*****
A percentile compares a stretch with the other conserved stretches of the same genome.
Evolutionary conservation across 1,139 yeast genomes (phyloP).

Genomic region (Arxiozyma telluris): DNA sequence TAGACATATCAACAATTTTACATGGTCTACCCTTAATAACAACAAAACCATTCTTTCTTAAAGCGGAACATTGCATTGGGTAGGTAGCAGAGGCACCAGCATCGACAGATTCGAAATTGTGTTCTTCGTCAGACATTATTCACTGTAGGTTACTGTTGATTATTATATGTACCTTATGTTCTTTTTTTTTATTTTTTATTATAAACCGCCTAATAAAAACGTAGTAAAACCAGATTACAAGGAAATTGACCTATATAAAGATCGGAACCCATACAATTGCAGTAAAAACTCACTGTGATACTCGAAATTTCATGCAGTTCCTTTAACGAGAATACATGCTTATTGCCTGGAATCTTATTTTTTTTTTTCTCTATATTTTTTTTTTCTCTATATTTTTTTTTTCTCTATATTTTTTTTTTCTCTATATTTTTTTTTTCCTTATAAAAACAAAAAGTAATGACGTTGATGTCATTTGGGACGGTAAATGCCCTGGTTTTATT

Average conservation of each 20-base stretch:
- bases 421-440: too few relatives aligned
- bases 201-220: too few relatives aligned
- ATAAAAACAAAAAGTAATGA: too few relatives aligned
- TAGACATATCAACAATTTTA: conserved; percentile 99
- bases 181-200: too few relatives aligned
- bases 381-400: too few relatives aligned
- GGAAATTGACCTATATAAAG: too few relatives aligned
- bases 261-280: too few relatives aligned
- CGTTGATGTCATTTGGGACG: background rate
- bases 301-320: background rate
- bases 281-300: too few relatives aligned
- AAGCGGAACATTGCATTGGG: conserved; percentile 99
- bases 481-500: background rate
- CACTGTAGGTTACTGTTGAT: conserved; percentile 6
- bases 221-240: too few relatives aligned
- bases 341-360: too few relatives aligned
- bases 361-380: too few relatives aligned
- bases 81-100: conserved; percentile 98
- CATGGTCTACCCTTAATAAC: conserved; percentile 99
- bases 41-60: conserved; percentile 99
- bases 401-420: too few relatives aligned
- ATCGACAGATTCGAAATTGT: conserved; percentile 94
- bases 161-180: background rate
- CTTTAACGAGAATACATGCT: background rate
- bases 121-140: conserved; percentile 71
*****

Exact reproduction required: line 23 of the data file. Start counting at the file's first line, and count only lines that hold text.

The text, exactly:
- CATGGTCTACCCTTAATAAC: conserved; percentile 99